Wishing a Joyous Christmas, Winter Solstice, belated Chanukah, and a Happy New Year to you all and our world. May our prayers be our words in deeds, and may our earth be made very peaceful because of each of us.
Spices, herbal medicines, essential oils, and distilled natural products provide a rich source of compounds for the discovery and production of novel antiviral drugs. The determination of the antiviral mechanisms of these natural products has revealed how they interfere with the viral life cycle, i.e., during viral entry, replication, assembly, or discharge, as well as virus-specific host targets.
A number of essential oils exhibit anti-viral and anti-influenza activities. These include Cinnamomum zeylanicum leaf oil (cinnamon), Citrus bergamia (bergamot), Cymbopogon flexuosus (lemongrass) and Thymus vulgaris (Red Thyme). In studies, a blend of essential oils has been proven to inhibit the infectivity of influenza virus via inactivating viral binding ability and viral protein translation.
Eucalyptus essential oil has been shown to improve the innate cell-mediated immune response and can be used as an immunoregulatory agent against infectious diseases.,Tea tree oil and eucalyptus oil are capable of inactivating influenza virus A. Geranium and lemon essential oils downregulate ACE2, a SARS-CoV-2 spike receptor-binding domain in epithelial cells, and are valuable natural anti-viral agents that may contribute to the prevention of the invasion of SARS-CoV-2 into the human body.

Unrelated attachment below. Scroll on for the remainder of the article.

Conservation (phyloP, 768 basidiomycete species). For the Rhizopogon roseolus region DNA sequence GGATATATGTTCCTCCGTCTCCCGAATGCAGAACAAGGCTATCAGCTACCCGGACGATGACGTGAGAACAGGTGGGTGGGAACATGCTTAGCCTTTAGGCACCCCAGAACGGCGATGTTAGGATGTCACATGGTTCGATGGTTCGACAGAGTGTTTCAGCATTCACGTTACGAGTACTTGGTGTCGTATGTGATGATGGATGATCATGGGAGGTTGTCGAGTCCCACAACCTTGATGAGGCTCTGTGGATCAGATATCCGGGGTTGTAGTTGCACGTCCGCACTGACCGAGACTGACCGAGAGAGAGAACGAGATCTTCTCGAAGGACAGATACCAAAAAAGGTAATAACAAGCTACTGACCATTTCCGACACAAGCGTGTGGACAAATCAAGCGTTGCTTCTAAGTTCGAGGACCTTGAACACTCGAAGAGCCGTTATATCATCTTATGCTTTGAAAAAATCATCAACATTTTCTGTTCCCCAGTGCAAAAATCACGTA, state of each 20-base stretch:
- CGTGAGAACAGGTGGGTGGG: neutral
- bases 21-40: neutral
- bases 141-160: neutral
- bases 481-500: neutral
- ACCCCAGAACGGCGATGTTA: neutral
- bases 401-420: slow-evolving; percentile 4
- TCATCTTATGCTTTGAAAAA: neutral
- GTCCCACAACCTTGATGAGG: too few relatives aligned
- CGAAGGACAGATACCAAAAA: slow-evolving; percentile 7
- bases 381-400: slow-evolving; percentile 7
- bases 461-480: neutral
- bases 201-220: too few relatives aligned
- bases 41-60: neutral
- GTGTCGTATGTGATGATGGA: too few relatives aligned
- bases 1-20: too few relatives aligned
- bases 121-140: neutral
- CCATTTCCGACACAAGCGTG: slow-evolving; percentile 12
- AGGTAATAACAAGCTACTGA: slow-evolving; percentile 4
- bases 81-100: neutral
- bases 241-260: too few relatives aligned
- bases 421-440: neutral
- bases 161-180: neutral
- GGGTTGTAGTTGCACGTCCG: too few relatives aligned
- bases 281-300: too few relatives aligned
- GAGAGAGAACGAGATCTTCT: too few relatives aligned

Tea tree essential oil inhibits influenza during the early stages by preventing intracellular processing of the viral particle. When introduced into cell culture media, tea tree oil prevented viral uncoating by interfering with the acidification of the endosomes and membrane fusion. The ability to prevent endosome acidification was ascribed to the tea treeessential oil constituents terpinen-4-ol, α-terpineol and terpinolene. Tea treeessential oil, when actively diffused with a nebulizer for two seconds, cleared nearly all airborne influenza viruses at 10 minutes, and showed zero virus at 15 minutes post nebulizer treatment. Eucalyptus essential oil showed zero virus at 15 minutes following a 15 second period of active diffusion with a nebulizer.
Lemon balm (Melissa officinalis) essential oil has been used extensively to prevent HSV infection and to inhibit influenza viruses. Lemon balm essential oil has been shown to prevent attachment of the virus to host cell surface cell receptors. Studies show that viral induced autophagy was effectively inhibited by clove bud (Eugenia caryophyllata) essential oil and eugenol in cells infected with 8 separate flu viruses. And a blend of clove bud and sweet orange (Citrus sinensis) essential oils has been shown to inhibit viral protein production.